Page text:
- When he asked me to email Tori Amos, Joni Mitchell, and Ani DiFranco, requesting they “put on a benefit concert to raise some money for Tribes,” which they did not
- When he had me invite Bill Clinton to play the saxophone at Tribes’ Charlie Parker Festival, and Bill Clinton actually accepted, then sent last-minute word that he would not be able to attend because of hurricane Katrina, and there was already a line out the door of Tribes, waiting to see Bill Clinton, and everyone accused Steve of lying, for weeks
- How one day he could have $20 left in his bank account, and the next day, it would be $20,000
- When he brought the cultural attaché of Venezuela to Tribes for a meeting, and then sent me to Venezuela as a guest of their government to collect poetry from “the axis of evil”
- The vagina-photo covered wall, the folk band of all blind musicians, and the very offended Christian sound company
- When he introduced me to Hillary Clinton, Mayor Bloomberg, Patti Smith, Amiri Baraka, and on and on…
- How he had me email Yoko Ono dozens of times, year after year… How she never responded
- How he had me email Toni Morrison dozens of times… How she always responded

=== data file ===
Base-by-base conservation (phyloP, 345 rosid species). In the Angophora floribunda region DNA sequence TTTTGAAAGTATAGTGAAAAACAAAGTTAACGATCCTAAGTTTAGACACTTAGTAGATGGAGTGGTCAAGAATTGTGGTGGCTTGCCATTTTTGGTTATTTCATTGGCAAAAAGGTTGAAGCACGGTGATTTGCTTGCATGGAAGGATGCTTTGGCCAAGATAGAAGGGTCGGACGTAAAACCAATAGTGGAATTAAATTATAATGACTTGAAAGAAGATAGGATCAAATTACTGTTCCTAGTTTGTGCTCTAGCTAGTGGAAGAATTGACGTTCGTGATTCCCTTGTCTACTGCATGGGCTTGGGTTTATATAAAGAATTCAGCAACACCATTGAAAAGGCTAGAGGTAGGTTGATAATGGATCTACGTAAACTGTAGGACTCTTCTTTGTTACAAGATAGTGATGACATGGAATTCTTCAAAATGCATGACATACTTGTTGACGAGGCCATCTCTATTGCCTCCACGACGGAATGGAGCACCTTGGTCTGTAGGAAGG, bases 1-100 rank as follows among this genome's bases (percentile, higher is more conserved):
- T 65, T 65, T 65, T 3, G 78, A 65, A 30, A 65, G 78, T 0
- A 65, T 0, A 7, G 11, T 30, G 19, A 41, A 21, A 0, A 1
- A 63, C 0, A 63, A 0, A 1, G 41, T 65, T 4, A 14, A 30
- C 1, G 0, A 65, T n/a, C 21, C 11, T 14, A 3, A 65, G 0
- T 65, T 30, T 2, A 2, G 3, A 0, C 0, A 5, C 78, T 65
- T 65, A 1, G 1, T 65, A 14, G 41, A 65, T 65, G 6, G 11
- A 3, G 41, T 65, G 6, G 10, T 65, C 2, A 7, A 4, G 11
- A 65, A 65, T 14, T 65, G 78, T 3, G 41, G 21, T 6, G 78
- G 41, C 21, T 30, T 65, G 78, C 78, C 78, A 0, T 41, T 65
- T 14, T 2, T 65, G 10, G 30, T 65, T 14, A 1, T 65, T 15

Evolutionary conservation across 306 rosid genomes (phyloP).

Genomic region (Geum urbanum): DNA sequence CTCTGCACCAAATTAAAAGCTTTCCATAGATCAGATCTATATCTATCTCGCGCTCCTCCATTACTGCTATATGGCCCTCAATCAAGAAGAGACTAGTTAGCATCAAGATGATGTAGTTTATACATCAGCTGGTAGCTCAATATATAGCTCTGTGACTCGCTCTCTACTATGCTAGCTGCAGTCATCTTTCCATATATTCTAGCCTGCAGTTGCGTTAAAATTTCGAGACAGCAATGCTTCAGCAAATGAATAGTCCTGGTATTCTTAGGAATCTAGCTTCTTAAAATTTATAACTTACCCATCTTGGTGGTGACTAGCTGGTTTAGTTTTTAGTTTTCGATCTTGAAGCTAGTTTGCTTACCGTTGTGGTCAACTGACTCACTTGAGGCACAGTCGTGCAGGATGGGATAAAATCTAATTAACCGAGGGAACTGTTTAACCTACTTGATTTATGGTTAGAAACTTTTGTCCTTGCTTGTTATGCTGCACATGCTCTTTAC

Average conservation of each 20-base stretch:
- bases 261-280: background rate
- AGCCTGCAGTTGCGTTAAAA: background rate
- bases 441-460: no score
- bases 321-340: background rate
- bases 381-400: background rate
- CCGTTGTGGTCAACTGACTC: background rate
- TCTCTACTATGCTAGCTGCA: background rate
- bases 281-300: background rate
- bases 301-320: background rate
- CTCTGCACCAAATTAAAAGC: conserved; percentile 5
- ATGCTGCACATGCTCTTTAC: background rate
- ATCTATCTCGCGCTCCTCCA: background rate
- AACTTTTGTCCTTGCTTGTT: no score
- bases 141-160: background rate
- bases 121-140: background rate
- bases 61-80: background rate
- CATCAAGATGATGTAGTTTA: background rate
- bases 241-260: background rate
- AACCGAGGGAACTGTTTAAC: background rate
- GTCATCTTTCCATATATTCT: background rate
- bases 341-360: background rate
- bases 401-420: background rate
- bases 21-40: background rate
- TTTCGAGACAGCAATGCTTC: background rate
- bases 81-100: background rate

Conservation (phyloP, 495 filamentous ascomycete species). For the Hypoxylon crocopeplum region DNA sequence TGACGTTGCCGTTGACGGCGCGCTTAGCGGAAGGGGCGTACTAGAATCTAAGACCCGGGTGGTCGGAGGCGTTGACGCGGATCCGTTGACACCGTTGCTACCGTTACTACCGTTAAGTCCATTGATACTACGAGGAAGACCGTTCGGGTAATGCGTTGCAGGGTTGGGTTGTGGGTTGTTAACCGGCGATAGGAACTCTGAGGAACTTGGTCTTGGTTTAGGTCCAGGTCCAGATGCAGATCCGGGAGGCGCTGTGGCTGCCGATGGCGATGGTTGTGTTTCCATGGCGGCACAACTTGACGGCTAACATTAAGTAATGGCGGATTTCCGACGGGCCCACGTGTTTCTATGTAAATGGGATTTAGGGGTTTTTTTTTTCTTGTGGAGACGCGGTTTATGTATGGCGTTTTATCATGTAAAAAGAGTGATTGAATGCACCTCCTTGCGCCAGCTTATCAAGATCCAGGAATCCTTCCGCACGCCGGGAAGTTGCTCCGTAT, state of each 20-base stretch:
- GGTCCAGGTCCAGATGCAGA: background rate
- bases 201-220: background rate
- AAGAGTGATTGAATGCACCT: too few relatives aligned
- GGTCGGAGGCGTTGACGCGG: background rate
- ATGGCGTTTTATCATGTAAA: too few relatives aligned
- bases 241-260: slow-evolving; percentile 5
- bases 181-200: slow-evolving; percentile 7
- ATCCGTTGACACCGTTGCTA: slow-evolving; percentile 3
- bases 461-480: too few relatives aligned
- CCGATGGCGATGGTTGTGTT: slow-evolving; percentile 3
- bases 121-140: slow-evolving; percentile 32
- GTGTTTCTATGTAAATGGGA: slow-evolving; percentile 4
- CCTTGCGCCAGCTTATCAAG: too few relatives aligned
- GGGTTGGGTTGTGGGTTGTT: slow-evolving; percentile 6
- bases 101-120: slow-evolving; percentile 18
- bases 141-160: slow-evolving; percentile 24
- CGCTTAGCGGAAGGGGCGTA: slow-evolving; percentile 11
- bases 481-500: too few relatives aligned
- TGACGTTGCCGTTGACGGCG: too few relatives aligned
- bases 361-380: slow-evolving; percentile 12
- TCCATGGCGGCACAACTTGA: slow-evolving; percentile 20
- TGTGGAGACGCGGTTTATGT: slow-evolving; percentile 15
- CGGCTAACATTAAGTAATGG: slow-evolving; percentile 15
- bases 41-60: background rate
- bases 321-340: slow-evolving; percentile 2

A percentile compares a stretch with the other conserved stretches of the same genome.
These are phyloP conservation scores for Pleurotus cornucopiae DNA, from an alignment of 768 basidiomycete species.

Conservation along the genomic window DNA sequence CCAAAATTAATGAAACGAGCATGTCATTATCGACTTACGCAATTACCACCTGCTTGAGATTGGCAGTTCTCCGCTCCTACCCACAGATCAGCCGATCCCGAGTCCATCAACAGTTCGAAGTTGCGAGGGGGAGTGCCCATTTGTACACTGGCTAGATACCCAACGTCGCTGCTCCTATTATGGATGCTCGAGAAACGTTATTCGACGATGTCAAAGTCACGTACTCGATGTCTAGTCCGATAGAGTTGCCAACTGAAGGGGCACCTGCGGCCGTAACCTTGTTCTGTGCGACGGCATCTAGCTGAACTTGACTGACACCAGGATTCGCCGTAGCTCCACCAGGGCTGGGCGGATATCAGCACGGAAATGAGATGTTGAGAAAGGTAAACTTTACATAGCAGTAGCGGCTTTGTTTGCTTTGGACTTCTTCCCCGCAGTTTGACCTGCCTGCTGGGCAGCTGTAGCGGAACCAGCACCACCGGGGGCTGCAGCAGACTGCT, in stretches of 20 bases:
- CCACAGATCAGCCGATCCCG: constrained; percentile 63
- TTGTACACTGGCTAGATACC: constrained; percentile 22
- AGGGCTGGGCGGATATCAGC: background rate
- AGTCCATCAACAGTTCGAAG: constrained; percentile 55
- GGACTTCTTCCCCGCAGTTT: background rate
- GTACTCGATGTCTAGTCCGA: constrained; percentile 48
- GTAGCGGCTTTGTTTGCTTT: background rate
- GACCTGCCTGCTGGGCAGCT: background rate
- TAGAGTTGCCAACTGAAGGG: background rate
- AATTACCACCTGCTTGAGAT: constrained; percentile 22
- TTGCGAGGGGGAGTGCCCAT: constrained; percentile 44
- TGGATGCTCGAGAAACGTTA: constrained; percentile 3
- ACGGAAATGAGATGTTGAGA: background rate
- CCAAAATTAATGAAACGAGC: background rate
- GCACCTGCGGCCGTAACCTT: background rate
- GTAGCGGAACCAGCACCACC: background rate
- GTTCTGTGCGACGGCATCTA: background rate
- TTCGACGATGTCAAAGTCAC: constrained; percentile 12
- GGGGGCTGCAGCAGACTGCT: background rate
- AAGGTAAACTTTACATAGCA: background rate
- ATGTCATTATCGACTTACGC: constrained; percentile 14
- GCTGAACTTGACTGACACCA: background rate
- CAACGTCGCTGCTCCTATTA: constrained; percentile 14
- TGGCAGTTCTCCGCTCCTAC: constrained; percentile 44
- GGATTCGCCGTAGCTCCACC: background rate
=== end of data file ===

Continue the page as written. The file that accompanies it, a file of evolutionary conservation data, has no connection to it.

- How he cried so hard during Obama’s famous speech
- When he told me about his bicycle being repeatedly stolen when he first moved to the L.E.S., and how he looked at buying it back from the thief every few months as a parking fee
- The week he spent drinking the bottle of French Absinthe
- The nights when there were five, eight, ten artists sleeping on the floor at Tribes
- How he fed all of the artists in the Lower East Side every Thanksgiving
- When he took me to Gracie Mansion
- When he made everyone who came into Tribes wear a blindfold, so they could experience blindness with him
- When he sold the David Hammons wall twice
- When he was evicted, and he left, but he took the wall with him
As many of you probably know, Tribes was closed down when Steve was evicted in 2013. But even last year, sitting and attempting to read a book to Steve between the still-steady flow of guests that came through his new, much smaller apartment on East 6th Street, I realized Tribes would always exist wherever Steve was.
Steve was deeply rooted in the Lower East Side. When Steve died, I imagined the Lower East Side might crumble into the ground like a sorcerer’s castle imploding in on itself, like in the last scene of a fantasy after the master has fallen.
Being close to Steve often felt more like being friends with an entity or a great, unstoppable force, rather than a person. He did not take no for an answer. Your logic didn’t matter. When you were in his presence, Steve’s will ruled.